Nick Jarman, chair of the Cardiff Local Safeguarding Children Board, adds:

“I am deeply saddened by the circumstances surrounding the tragic death of Yaseen. The review has highlighted learning for agencies around the crucial area of safeguarding which are already being implemented. Knowledge and understanding in respect of safeguarding children is an area where continuous improvement is essential and the lessons learned from this review will contribute to practice development across agencies involved in working with children.”

In sentencing Ege to a minimum term of 17 years, plus four years for perverting the course of justice, Mr Justice Wyn Williams said:

“I am satisfied that it was his failure to learn the Koran that day that resulted in the beating that caused his death… On the day of Yaseen’s death you had kept him home from school so he could devote himself to his study of the Koran. He was memorising passages but on that day Yaseen must have failed in some way and it was that which was a trigger for the beating. You killed your own son. At the time of the killing he was particularly vulnerable because of his age and because of his relative physical frailty. In killing your son you abused a precious relationship of trust which does and should exist between a parent and a child.”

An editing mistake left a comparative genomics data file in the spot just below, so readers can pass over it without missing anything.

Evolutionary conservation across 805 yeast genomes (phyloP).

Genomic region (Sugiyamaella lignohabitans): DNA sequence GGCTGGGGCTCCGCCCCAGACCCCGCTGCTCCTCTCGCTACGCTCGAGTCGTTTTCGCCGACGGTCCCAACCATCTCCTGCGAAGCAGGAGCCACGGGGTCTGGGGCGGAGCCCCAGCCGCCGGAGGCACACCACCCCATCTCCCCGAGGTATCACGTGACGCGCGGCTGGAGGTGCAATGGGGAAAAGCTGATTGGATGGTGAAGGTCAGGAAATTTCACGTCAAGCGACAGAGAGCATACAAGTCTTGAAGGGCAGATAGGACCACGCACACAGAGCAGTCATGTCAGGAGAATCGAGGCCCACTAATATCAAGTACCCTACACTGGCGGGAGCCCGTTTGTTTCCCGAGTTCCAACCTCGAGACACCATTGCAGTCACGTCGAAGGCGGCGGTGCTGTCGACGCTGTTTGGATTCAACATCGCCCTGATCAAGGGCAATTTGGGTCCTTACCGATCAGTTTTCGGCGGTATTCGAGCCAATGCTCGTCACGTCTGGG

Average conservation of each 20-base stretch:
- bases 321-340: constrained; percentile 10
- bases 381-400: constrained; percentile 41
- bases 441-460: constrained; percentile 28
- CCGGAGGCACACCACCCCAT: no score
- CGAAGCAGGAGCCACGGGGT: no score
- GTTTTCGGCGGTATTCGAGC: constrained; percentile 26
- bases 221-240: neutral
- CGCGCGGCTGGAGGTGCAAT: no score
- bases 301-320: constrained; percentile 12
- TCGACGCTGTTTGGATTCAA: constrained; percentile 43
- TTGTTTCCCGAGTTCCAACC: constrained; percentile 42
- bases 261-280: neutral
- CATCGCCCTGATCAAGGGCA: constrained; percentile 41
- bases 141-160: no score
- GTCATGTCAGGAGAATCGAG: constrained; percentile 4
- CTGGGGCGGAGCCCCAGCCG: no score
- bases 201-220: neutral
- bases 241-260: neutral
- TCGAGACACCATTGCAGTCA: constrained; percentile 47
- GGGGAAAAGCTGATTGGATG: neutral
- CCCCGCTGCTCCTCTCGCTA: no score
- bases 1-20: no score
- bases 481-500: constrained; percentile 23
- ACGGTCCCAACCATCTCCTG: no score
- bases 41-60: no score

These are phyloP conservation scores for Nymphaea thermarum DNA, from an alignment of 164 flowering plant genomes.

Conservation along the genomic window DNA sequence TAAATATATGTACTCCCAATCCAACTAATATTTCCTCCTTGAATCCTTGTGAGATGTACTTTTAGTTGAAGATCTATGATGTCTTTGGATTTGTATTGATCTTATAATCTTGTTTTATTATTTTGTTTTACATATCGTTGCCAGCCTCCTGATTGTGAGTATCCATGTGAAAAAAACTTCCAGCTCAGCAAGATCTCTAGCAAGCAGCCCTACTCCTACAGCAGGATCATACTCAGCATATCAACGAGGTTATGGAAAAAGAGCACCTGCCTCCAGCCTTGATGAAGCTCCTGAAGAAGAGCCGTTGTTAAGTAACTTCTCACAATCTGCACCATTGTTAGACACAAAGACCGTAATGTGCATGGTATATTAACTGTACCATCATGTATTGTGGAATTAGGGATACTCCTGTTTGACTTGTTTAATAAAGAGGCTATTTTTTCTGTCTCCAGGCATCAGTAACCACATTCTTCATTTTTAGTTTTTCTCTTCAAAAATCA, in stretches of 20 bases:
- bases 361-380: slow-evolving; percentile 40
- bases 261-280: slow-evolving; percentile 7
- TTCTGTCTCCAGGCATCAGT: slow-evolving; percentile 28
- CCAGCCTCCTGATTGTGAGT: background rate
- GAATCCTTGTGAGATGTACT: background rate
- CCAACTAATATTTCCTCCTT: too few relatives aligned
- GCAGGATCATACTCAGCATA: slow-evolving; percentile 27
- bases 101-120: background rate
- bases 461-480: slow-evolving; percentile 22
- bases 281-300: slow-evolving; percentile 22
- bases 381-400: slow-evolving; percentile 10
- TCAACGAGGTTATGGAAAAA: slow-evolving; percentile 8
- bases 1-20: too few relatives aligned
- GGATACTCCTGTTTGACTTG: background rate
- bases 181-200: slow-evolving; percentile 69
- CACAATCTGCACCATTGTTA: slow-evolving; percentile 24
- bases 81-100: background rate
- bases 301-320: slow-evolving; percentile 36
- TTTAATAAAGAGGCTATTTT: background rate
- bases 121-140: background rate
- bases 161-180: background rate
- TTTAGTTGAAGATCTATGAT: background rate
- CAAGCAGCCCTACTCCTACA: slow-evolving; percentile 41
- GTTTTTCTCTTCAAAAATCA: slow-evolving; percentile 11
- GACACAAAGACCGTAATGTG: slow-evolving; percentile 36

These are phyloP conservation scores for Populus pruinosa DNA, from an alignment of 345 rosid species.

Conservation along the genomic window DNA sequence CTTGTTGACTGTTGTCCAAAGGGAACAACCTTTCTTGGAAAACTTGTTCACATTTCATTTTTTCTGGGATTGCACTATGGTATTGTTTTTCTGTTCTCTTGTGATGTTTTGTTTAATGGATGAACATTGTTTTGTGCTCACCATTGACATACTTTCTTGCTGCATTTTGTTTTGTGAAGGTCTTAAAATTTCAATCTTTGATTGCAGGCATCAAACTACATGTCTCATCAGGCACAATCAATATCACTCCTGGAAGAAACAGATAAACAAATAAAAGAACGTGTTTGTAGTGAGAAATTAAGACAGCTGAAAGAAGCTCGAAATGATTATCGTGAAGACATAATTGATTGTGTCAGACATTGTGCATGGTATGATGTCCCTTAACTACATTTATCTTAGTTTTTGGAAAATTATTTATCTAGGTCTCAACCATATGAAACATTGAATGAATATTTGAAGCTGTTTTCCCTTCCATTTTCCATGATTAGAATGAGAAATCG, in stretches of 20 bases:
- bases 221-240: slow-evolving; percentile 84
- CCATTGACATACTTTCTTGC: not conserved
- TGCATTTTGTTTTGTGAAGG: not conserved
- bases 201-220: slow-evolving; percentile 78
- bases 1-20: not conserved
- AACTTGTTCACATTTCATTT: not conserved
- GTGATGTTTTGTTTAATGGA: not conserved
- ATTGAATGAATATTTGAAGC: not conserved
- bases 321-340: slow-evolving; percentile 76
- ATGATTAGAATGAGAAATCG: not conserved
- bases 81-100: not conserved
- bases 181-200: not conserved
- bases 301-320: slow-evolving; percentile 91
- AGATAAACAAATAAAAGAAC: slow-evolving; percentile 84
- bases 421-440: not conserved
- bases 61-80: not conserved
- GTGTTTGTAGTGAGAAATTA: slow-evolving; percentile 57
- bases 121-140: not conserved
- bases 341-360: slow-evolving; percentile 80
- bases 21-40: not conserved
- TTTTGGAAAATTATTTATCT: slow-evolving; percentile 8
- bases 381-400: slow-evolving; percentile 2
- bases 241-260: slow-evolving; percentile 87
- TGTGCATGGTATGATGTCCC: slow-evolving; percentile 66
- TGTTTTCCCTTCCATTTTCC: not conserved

And then:

“I accept you were a devoted and caring mum. Except for the obsession with Yaseen learning you did many fine things to bring him up as a young boy.”

Apart from beating him to death, she was a decent mum.

The message that no-one could have known nor predicted the awful event is more joined up than the agencies hat might have stepped in to save Yaseen.

Finally:

Ege accused husband Yousef Ege, 38, who stood trial with his wife, of being a violent bully who beat her and was their son’s real killer. But he was cleared of causing or allowing his son’s death at home in Pontcanna, Cardiff, south Wales, by failing to act to prevent it.

Such are the facts…



Posted: 7th, January 2013 | In: Key Posts, News Comment | Follow the Comments on our RSS feed: RSS 2.0 | TrackBack | Permalink